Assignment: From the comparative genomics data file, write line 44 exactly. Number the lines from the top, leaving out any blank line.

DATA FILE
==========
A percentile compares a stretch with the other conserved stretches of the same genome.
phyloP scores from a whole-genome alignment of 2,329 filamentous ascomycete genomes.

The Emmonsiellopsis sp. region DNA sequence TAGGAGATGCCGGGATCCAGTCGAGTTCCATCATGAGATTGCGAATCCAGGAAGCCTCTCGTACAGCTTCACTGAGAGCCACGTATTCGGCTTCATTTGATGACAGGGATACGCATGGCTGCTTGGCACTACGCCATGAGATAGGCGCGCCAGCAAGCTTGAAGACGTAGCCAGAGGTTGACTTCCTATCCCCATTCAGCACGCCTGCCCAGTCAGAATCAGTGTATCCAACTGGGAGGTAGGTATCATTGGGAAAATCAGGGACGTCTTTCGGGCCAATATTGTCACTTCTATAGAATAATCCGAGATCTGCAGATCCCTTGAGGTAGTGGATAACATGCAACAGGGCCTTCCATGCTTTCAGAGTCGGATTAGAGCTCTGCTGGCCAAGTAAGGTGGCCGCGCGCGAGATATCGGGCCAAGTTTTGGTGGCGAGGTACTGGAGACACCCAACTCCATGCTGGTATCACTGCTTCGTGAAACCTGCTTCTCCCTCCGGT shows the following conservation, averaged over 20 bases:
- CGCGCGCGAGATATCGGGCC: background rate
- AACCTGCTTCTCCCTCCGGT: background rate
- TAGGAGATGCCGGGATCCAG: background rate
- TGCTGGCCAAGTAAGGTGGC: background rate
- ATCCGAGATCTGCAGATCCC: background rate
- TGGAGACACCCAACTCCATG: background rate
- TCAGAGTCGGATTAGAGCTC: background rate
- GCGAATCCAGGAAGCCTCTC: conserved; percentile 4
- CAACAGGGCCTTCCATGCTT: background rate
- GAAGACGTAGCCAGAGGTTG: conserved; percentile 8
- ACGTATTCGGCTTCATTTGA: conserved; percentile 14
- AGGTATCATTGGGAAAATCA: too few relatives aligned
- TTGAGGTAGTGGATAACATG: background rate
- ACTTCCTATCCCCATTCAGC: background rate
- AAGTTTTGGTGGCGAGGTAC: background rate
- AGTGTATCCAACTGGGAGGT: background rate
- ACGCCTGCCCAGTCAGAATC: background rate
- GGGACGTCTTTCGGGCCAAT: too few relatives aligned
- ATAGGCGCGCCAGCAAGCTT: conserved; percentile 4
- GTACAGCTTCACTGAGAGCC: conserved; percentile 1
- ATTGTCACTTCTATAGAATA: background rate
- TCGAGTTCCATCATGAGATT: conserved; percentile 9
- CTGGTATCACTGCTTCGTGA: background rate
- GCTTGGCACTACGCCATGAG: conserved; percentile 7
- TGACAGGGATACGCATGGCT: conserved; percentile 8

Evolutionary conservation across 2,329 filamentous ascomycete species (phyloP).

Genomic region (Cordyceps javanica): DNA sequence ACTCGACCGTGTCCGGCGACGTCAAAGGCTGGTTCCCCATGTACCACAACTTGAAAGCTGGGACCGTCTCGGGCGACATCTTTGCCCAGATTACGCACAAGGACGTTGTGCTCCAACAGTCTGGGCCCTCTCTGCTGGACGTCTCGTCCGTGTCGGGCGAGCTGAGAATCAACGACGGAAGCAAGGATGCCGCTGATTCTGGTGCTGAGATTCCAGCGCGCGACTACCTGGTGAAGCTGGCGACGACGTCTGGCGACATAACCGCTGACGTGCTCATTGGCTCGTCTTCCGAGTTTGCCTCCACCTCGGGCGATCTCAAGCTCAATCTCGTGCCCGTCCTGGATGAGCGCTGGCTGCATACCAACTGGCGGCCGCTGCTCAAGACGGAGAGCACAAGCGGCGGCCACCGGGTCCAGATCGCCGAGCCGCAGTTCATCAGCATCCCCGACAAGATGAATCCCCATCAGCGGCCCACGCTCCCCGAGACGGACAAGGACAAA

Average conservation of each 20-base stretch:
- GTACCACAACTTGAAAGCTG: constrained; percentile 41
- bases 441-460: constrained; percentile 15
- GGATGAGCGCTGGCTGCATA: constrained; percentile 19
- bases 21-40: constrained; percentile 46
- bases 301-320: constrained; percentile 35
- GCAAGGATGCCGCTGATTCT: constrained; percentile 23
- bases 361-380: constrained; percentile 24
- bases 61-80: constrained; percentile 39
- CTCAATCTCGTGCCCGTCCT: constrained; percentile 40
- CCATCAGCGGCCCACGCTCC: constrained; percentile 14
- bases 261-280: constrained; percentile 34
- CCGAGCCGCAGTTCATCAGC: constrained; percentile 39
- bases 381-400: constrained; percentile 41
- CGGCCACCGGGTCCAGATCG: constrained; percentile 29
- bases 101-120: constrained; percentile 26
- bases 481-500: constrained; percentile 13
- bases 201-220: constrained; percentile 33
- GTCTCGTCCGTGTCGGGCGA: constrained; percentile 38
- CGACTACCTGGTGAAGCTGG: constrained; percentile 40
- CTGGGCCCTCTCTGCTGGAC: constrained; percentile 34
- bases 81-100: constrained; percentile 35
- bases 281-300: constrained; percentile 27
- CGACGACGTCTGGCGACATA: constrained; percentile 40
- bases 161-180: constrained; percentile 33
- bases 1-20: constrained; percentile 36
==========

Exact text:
- bases 381-400: constrained; percentile 41